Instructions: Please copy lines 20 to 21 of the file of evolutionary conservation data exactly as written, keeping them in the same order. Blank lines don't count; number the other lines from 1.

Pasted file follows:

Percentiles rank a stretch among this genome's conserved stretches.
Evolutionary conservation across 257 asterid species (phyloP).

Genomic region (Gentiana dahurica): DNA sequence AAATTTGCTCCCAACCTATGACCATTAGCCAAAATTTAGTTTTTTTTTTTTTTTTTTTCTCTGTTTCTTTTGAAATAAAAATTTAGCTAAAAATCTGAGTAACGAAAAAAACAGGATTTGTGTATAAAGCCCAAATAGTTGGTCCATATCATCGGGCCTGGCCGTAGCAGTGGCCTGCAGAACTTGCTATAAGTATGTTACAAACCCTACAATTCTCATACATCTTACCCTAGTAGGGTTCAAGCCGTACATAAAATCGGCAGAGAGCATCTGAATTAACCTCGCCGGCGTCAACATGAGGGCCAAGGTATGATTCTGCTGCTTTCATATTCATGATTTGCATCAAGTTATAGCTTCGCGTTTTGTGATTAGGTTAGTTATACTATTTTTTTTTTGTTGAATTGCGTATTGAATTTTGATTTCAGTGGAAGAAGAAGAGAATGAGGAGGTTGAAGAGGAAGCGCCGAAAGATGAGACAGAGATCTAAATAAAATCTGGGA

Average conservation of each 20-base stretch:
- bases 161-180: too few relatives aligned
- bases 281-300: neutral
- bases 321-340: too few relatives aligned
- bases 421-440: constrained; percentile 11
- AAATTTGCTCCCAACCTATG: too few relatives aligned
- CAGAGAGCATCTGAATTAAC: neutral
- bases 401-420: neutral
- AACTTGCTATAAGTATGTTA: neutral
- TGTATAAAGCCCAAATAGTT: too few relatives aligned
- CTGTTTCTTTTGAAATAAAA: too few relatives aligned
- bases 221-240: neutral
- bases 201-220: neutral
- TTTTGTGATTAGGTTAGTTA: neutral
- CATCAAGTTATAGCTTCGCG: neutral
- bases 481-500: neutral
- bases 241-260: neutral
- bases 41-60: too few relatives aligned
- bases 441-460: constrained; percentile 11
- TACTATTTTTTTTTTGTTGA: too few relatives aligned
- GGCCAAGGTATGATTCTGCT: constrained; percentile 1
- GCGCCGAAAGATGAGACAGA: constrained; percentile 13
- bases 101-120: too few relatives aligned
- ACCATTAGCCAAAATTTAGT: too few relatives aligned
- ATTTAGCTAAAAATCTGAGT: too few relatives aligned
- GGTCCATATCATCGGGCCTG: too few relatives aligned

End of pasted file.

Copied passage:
- bases 241-260: neutral
- bases 41-60: too few relatives aligned